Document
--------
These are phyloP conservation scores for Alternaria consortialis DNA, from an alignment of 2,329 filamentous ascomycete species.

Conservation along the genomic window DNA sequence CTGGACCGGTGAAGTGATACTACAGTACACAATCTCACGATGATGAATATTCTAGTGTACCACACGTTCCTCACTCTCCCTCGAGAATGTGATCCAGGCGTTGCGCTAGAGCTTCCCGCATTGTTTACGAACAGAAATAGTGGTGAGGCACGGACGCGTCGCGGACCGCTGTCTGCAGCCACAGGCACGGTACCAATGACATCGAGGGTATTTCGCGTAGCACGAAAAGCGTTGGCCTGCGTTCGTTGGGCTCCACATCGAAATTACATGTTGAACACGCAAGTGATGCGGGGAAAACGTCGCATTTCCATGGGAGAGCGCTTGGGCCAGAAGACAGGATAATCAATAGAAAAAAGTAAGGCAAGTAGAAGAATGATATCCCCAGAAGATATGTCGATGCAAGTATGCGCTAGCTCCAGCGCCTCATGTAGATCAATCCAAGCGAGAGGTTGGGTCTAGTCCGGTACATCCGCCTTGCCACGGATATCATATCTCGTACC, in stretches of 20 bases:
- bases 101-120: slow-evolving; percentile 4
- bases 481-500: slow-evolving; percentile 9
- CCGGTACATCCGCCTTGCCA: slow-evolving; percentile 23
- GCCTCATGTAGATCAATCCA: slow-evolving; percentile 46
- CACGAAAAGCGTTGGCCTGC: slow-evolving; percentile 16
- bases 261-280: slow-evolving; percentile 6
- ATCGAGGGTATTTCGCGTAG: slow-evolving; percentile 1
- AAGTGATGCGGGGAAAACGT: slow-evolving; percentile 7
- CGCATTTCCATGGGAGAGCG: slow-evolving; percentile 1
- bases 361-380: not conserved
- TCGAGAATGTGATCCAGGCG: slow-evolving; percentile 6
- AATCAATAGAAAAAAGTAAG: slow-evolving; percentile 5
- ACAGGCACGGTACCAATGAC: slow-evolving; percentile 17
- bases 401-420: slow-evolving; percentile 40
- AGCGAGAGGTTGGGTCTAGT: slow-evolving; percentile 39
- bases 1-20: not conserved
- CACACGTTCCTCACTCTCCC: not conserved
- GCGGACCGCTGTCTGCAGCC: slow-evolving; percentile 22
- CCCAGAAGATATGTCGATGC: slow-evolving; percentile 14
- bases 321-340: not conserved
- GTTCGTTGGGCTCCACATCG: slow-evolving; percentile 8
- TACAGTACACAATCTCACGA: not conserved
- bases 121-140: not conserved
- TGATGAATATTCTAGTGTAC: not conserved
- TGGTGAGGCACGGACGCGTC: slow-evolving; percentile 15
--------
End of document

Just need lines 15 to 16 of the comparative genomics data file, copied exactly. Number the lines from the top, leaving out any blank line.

- ACAGGCACGGTACCAATGAC: slow-evolving; percentile 17
- bases 401-420: slow-evolving; percentile 40